Effects of a dietary supplement on golf drive distance and functional indices of golf performance
KeywordsDietary Supplement Bench Press Pain Inventory Golf Swing Creatine Monohydrate
Limited research is available examining the impact of different dietary supplements to impact power generation during a golf swing. Given the anaerobic nature of this task and considering the existing sports nutrition literature, it is possible that certain dietary supplements might be of benefit. The purpose of this study was to determine the impact of daily supplementation with an over-the-counter dietary supplement on golf drive distance and functional indices of golf performance.
Twenty-seven healthy men (30.3 ± 6.9 y, 183.1 ± 5.6 cm, 86.7 ± 11.9 kg), with a handicap index of 5-15 volunteered to participate in this study and were assigned in a double-blind, placebo-controlled manner over a 30-day period to ingest either a placebo (“PLA”) or a dietary supplement containing creatine monohydrate, coffea arabica extract, calcium fructoborate and vitamin D (StrongDrive™, “SD”). All participants were assigned to ingest two doses per day of their assigned supplement for the first two weeks and one dose per day for the remaining two weeks. No exercise training or alterations in their normal physical activity habits were required/allowed and all participants were instructed to follow their normal dietary patterns. At the beginning and end of the four-week supplementation period, participants completed two identical testing sessions consisting of a fasting blood sample, anthropometric measurements, 1RM bench press, upper body power (via 3 sets of bench press throws) and a series of 10 successive golf swings (using their driver and 7-iron) that were analyzed three-dimensionally for changes in indices of golf performance. Diet records, quality of life, pain inventories and adverse events were also collected at the beginning and end of the study. Data were analyzed using separate ANOVA and ANCOVA with respective baseline scores as the covariate, respectively. Within-group changes were also probed with paired samples t-tests and effect size (ES) calculations. Statistical significance was established a priori at p<0.05. Consent to publish the results was obtained from all participants.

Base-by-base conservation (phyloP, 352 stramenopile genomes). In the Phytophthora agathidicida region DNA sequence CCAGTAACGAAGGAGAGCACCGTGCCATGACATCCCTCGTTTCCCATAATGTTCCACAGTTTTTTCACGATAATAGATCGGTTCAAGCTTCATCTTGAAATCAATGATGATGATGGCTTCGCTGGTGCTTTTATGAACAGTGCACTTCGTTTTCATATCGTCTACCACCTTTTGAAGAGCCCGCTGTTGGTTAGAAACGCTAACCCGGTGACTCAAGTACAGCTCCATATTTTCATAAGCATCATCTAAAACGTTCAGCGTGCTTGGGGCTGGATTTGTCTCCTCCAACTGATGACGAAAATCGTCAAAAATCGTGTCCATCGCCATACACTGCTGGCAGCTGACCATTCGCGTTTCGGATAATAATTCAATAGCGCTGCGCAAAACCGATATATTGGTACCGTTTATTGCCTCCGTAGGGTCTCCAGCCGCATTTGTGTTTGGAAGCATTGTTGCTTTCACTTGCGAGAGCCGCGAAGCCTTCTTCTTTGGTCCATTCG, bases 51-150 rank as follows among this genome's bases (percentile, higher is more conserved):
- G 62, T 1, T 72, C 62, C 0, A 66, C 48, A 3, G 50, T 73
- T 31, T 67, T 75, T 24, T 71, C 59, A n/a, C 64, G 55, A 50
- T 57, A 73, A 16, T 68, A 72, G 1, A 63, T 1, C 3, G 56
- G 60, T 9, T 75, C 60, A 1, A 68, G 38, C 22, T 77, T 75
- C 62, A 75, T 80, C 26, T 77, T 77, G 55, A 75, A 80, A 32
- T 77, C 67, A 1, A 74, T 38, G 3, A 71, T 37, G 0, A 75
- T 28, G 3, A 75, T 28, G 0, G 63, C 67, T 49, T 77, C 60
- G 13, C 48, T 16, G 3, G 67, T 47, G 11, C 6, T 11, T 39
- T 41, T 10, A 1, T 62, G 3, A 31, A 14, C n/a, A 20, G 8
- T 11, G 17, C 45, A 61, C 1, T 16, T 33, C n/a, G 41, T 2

ANCOVA revealed a significantly greater (post-test) best drive distance for SD (+5.0% [+13.6 yards], p=0.04, ES = 0.75) as well as a tendency for average drive distance to increase (+8.4% [+19.6 yards], p=0.07, ES = 0.65), while no such changes were found with the PLA group (-0.5% [-1.2 yards], p=0.82, ES = 0.04 and +1.3% [+2.8 yards], p=0.70, ES = 0.08, respectively). Both groups experienced significant increases in body mass and 1RM bench press (p<0.001). A significant group x time interaction was found for average upper body velocity during the 1st set of bench throws (p=0.02) while peak velocity tended to change (p=0.07). Within-group analysis confirmed significant improvements in average velocity (+8.9%, p=0.001) and peak velocity (+6.8%, p=0.005) for SD only. No changes were noted for reported adverse events, pain inventories, quality of life or any components of the complete blood count, comprehensive metabolic panels, c-reactive protein or vitamin D (p>0.05).
The use of SD for 30 days appears to favorably impact changes in golf drive distance and upper body power/performance. Supplementation was well tolerated and did not result in any clinically significant changes in markers of health or adverse events/side effect profiles. Future studies are being planned to continue exploring the nature/strength of this association, its potential mechanisms, and other aspects of golf performance that may be impacted by SD supplementation.
Funding for this study was provided by WaterPure Inc (Plainview, NY).
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